Whatever your goal, if you look to those who have accomplished it and imitate them, you will also accomplish it. Want to look like Arnold Schwartzenegger? Work out like him. Want to be wealthy? Then embrace the habits of wealthy people (living within your means, investing, owning your own business, etc.). Want to transform your country from a Third World disaster to a thriving, prosperous, nation? Then look at other countries, from America to Japan to South Korea to Singapore, determine what they did that worked, and do it!

A century ago, many parts of America and Europe were like present-day Lagos. We figured out what to do and how to do it. Why is it that the Chinese have figured this out in the last decade but Africa hasn't? Why doesn't Africa look to the West to see what works, and then imitate us? The answer is attitude. Of course, this attitude is only reinforced by the pseudo-intelligentsia in the West who can only find fault with Western society, culture, and government.

I don't think that the rest of the world can save Africa unless we conquer it and administer it -- and that's not going to happen. The West has thrown hundreds of billions of dollars at Africa over the past half-century, to very little effect. We can (and we do) help a little, but Africa is going to have to save itself... or not.

I'm not saying we shouldn't try. I hope The Gates Foundation can make a difference in Africa. I wonder, however, if it will, because we're talking about dealing with sovereign governments who can arbitrarily decide what rules to follow and what not to... and Bill's only option is to take what's left of his money and go somewhere else. I have faith in Bill Gates; I know he's smart enough to figure out what works and what doesn't. I don't have faith in most of the governments in Africa.

Perhaps some of that money, the part that is going to end up buying a retirement villa on the French Riviera for a Nigerian politician, might make a much bigger difference if, say, it was used to improve things in, say, Eastern Europe, or eastern New Orleans.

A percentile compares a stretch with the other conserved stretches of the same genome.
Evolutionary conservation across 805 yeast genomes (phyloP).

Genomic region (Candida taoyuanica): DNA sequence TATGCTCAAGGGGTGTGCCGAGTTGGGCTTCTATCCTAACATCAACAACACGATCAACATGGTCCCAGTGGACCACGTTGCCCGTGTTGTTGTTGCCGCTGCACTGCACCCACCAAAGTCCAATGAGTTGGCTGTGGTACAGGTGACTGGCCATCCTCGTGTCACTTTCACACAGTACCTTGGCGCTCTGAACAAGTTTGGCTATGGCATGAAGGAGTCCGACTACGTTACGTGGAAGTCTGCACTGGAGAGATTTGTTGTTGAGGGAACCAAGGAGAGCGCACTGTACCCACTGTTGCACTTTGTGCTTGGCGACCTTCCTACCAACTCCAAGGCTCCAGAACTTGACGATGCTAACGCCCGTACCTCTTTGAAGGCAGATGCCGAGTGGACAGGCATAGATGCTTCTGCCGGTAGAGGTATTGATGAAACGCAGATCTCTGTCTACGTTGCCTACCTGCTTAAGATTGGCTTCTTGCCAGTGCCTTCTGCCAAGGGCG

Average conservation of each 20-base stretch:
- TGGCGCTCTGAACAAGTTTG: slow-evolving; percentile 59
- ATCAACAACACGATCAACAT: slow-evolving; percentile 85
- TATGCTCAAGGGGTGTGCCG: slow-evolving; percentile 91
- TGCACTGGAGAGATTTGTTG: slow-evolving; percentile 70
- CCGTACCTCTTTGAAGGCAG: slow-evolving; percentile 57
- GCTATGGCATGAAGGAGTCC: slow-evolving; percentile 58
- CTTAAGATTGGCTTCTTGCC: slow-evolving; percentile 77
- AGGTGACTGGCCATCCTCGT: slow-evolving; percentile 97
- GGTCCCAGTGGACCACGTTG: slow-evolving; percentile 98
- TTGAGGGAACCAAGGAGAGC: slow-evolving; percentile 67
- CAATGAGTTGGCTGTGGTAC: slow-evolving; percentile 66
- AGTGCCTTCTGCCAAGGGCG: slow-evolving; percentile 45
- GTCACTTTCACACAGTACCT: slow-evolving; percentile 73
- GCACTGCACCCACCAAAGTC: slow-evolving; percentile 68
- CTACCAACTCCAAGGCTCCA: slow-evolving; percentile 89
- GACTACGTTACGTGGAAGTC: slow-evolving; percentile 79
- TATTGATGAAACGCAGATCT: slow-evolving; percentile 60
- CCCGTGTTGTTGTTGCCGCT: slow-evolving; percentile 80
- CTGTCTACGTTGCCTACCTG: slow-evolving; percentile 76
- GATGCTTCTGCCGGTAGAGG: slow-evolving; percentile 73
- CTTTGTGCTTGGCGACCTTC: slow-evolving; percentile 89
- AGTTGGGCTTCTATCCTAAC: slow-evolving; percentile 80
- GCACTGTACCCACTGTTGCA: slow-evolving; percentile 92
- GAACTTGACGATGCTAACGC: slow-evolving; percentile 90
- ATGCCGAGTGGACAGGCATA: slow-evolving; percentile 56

Tuesday, December 13, 2005

Image Quality Is More Than Megapixels: A Primer on Image Sensors

A Bunch of Old Coots © 2005 John Clifford
Sigma SD10, Sigma 70-200/2.8 EX @ 200mm, 1/200 @ f/6.3

A digital camera's image resolution, as measured in megapixels (millions of pixels), is what most people view as the primary indication of image quality. Manufacturers play to this perception, releasing cameras with increasingly greater megapixel ratings. However, there's more to image quality than the sheer number of pixels comprising that image.

All megapixels are not created equal. Sensor size, photodetector size, and sensor technology all play a role in determining image quality, or how closely the image reflects the scene that we attempted to capture. I'll explain why in a moment.

First, lets get some terminology straight. A pixel is shorthand for picture element, and refers to one of perhaps millions of colored 'dots' that make up an image. A photosite is a more precise way of saying a particular location on an image sensor that can record a light value. Photosites may have one or more photodetectors, or light sensing areas. Pixels and photodetectors are used interchangeably, but they are not necessarily so because most image sensors create a pixel by calculating its value from several adjacent photodetectors, each occupying a photosite in a two-dimensional array, while some image sensors can record multiple colors at the same X-Y photosite location via a stack of photodetectors (the Foveon sensor is the most widely-know of this type). And finally, let's define image quality as a coefficient that relates the RGB value of a single pixel compared to the value that should have been captured if the sensor was perfect in terms of capturing the RGB value. In other words, the highest quality image would have the actual RGB value captured at each photosite match the resultant pixel on the image.